The district court's original order regarding attorney's fees and its amended order reflect the district court's awareness of these principles. The district court even noted that it had the discretion to ask Genesis to submit its detailed time records or original bills so that the appropriate segregation could occur. The district court declined to impose such a requirement in the instant circumstances, however. Instead, the district court relied exclusively on the declaration submitted by Genesis's counsel detailing the hours spent on the Inflatimation claims to conclude that $95,075.75 in attorney's fees had been incurred in defending against the Inflatimation claims.
The Supreme Court has detailed a district court's obligations pursuant to the requirement that attorney's fees be awarded only for time spent on allowable claims as follows:
There is no precise rule or formula for making these determinations. The district court may attempt to identify specific hours that should be eliminated, or it may simply reduce the award to account for the limited success. The court necessarily has discretion in making this equitable judgment. This discretion, however, must be exercised in light of the considerations we have identified.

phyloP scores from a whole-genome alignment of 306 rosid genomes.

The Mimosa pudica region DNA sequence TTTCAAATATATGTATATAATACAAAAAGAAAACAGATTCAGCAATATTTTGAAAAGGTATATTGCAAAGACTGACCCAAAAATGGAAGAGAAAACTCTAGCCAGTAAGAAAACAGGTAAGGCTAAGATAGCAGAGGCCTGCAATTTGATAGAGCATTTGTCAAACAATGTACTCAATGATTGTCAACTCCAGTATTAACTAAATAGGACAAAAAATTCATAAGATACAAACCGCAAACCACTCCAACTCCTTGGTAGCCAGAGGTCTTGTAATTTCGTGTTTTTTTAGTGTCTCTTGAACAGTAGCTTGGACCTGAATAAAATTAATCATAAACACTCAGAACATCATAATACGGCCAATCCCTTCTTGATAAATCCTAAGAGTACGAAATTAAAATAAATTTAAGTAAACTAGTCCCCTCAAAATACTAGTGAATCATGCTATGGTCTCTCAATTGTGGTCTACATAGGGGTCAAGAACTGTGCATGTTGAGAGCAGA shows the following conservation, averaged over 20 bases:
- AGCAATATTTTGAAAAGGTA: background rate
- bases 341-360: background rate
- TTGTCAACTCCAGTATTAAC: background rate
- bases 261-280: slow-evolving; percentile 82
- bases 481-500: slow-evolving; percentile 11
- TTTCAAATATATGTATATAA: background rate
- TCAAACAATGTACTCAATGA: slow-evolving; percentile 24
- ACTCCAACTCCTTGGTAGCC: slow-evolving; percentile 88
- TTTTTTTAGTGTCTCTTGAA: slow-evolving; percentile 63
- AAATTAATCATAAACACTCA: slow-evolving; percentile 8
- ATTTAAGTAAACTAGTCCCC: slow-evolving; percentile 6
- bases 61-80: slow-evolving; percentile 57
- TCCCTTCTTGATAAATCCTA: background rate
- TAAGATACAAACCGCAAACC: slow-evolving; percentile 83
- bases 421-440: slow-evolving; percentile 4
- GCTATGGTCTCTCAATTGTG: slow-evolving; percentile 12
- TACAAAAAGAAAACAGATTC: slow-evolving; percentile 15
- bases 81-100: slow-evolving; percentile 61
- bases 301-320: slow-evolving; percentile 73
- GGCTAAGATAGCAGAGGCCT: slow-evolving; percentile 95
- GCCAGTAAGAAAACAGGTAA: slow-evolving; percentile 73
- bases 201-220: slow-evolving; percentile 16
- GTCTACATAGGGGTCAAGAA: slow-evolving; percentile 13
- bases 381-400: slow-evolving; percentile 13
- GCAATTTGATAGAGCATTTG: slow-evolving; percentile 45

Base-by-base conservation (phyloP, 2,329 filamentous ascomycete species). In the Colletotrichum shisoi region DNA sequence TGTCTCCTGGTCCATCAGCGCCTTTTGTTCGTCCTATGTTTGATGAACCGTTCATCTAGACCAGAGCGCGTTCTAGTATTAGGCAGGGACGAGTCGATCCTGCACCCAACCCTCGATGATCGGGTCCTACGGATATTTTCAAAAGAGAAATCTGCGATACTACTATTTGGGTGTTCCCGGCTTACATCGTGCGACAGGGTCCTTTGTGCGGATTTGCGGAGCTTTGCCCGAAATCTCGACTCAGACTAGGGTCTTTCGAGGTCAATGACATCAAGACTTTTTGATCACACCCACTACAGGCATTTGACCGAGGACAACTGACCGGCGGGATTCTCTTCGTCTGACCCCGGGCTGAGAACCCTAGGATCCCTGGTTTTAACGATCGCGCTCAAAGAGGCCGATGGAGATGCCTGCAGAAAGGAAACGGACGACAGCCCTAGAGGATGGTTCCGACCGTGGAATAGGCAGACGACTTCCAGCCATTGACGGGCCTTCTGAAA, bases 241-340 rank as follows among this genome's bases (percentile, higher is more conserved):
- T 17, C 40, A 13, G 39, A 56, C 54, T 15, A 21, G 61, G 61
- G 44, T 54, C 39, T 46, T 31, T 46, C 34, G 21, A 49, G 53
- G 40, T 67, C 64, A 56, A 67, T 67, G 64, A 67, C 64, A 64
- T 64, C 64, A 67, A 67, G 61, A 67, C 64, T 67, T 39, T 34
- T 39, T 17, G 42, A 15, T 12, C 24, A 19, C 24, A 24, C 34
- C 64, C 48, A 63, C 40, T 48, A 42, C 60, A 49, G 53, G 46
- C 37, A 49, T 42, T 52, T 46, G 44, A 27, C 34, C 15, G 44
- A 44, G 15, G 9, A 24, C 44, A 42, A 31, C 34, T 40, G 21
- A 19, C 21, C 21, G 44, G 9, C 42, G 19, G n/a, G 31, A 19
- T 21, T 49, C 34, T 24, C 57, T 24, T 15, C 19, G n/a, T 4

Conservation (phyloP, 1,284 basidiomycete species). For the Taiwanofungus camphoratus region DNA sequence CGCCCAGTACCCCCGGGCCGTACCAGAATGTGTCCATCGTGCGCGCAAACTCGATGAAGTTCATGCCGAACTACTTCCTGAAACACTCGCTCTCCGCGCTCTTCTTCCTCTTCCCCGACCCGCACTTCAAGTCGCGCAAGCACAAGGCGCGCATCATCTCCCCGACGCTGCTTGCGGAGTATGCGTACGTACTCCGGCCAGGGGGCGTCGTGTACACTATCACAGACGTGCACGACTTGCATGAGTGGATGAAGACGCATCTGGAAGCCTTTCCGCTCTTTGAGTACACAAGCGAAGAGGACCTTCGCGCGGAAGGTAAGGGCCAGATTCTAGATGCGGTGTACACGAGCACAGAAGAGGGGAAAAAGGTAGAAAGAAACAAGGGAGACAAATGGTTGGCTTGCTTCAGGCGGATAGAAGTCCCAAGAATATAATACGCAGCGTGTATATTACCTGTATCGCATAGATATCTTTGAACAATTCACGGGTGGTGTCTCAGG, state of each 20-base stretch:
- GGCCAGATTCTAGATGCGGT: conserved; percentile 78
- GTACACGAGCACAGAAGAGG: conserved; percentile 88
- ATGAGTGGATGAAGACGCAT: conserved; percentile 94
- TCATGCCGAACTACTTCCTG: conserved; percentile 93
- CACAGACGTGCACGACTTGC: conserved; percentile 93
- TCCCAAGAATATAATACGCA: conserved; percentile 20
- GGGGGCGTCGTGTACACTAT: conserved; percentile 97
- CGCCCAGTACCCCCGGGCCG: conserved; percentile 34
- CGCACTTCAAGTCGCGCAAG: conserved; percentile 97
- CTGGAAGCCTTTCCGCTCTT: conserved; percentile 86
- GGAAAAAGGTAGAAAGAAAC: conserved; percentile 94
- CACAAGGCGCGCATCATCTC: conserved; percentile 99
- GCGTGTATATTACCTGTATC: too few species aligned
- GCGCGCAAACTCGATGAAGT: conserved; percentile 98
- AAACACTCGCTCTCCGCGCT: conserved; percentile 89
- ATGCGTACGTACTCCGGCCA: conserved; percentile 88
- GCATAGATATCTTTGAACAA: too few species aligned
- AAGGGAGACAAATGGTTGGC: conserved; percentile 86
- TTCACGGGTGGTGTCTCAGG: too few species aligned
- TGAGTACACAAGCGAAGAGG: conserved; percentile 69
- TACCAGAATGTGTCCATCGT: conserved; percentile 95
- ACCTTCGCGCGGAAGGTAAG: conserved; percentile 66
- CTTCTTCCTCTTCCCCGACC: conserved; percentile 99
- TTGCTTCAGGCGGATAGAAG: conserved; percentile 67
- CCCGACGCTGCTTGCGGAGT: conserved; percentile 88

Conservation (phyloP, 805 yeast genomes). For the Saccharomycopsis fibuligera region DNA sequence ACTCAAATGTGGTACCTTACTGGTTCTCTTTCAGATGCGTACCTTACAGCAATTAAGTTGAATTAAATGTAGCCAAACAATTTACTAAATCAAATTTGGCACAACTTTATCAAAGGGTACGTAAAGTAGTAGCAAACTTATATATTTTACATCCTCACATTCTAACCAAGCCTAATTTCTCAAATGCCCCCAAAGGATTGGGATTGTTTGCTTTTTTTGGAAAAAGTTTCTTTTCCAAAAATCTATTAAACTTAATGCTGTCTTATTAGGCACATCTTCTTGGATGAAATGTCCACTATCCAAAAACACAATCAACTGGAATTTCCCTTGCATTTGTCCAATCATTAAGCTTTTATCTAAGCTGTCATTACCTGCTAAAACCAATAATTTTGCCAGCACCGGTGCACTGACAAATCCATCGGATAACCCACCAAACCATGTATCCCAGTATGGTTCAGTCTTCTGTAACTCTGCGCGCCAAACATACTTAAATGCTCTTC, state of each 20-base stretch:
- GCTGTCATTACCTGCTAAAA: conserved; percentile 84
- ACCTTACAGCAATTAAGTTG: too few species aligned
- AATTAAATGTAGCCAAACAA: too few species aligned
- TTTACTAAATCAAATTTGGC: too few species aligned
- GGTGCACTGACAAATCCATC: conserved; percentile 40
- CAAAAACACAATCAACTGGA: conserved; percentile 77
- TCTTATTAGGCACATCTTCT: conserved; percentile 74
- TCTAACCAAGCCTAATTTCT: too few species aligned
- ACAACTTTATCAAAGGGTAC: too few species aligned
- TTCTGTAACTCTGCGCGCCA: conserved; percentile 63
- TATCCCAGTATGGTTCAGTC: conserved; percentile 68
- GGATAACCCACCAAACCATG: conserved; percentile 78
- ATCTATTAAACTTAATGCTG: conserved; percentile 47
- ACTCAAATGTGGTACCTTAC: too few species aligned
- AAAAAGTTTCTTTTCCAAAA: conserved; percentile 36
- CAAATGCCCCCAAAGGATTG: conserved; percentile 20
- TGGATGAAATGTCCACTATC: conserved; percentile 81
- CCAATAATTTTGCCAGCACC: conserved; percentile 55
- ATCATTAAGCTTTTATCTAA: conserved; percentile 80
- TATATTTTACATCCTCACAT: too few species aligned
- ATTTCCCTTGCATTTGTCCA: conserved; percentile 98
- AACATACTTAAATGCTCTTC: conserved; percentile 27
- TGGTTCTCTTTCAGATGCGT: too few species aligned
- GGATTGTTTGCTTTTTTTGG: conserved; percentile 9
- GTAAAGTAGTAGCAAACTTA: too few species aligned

Hensley, 461 U.S. at 436-37, 103 S.Ct. at 1941. In line with the Supreme Court's directive, we have held that a district court can abuse its discretion in certain circumstances by not requiring the party requesting attorney's fees to submit any materials besides summaries of the time expended to litigate a matter. See Intel v. Terabyte Int'l, Inc., 6 F.3d 614, 623 (9th Cir.1993). Given the instant circumstances, we feel that the district court abused its discretion by concluding that the summaries submitted in conjuction with the declaration of Genesis's counsel were sufficient to determine exactly how many hours Genesis spent solely defending against the Inflatimation claims. Indeed, in these circumstances, we believe that the district court erred in not requiring Genesis to submit its original time records and billing statements so that ERG--and the district court--could determine whether the fees being claimed were truly for time spent in defending against the Inflatimation claims. See Intel, 6 F.3d at 623.